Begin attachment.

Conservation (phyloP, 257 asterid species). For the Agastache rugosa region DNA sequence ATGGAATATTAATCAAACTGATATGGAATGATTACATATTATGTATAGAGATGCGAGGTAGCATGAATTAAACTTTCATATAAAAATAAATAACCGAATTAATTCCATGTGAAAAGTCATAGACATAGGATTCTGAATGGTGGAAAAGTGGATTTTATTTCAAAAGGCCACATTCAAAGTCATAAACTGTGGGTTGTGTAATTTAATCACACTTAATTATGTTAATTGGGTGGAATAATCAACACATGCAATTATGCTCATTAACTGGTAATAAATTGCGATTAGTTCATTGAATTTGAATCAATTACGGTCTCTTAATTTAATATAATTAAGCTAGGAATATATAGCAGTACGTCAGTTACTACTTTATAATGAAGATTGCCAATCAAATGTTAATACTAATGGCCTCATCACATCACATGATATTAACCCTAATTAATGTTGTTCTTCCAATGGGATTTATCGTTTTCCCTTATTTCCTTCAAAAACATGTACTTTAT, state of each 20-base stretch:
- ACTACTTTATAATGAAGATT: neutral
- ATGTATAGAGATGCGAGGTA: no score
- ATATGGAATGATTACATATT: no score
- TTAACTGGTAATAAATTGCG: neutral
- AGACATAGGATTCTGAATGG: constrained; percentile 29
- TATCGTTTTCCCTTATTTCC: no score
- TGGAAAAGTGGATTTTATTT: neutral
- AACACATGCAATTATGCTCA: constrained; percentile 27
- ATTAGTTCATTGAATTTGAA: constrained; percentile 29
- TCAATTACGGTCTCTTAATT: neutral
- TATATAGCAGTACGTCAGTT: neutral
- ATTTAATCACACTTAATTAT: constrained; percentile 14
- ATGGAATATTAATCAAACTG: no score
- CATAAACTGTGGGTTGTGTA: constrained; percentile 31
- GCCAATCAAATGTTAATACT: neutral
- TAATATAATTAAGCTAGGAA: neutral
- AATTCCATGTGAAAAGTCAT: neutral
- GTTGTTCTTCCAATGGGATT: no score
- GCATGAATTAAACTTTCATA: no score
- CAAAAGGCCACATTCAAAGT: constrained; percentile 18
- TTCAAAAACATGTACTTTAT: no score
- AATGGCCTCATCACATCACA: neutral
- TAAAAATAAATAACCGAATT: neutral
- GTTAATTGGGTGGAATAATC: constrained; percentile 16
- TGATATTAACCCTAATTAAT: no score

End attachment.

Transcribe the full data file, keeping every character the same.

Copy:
Conservation (phyloP, 257 asterid species). For the Agastache rugosa region DNA sequence ATGGAATATTAATCAAACTGATATGGAATGATTACATATTATGTATAGAGATGCGAGGTAGCATGAATTAAACTTTCATATAAAAATAAATAACCGAATTAATTCCATGTGAAAAGTCATAGACATAGGATTCTGAATGGTGGAAAAGTGGATTTTATTTCAAAAGGCCACATTCAAAGTCATAAACTGTGGGTTGTGTAATTTAATCACACTTAATTATGTTAATTGGGTGGAATAATCAACACATGCAATTATGCTCATTAACTGGTAATAAATTGCGATTAGTTCATTGAATTTGAATCAATTACGGTCTCTTAATTTAATATAATTAAGCTAGGAATATATAGCAGTACGTCAGTTACTACTTTATAATGAAGATTGCCAATCAAATGTTAATACTAATGGCCTCATCACATCACATGATATTAACCCTAATTAATGTTGTTCTTCCAATGGGATTTATCGTTTTCCCTTATTTCCTTCAAAAACATGTACTTTAT, state of each 20-base stretch:
- ACTACTTTATAATGAAGATT: neutral
- ATGTATAGAGATGCGAGGTA: no score
- ATATGGAATGATTACATATT: no score
- TTAACTGGTAATAAATTGCG: neutral
- AGACATAGGATTCTGAATGG: constrained; percentile 29
- TATCGTTTTCCCTTATTTCC: no score
- TGGAAAAGTGGATTTTATTT: neutral
- AACACATGCAATTATGCTCA: constrained; percentile 27
- ATTAGTTCATTGAATTTGAA: constrained; percentile 29
- TCAATTACGGTCTCTTAATT: neutral
- TATATAGCAGTACGTCAGTT: neutral
- ATTTAATCACACTTAATTAT: constrained; percentile 14
- ATGGAATATTAATCAAACTG: no score
- CATAAACTGTGGGTTGTGTA: constrained; percentile 31
- GCCAATCAAATGTTAATACT: neutral
- TAATATAATTAAGCTAGGAA: neutral
- AATTCCATGTGAAAAGTCAT: neutral
- GTTGTTCTTCCAATGGGATT: no score
- GCATGAATTAAACTTTCATA: no score
- CAAAAGGCCACATTCAAAGT: constrained; percentile 18
- TTCAAAAACATGTACTTTAT: no score
- AATGGCCTCATCACATCACA: neutral
- TAAAAATAAATAACCGAATT: neutral
- GTTAATTGGGTGGAATAATC: constrained; percentile 16
- TGATATTAACCCTAATTAAT: no score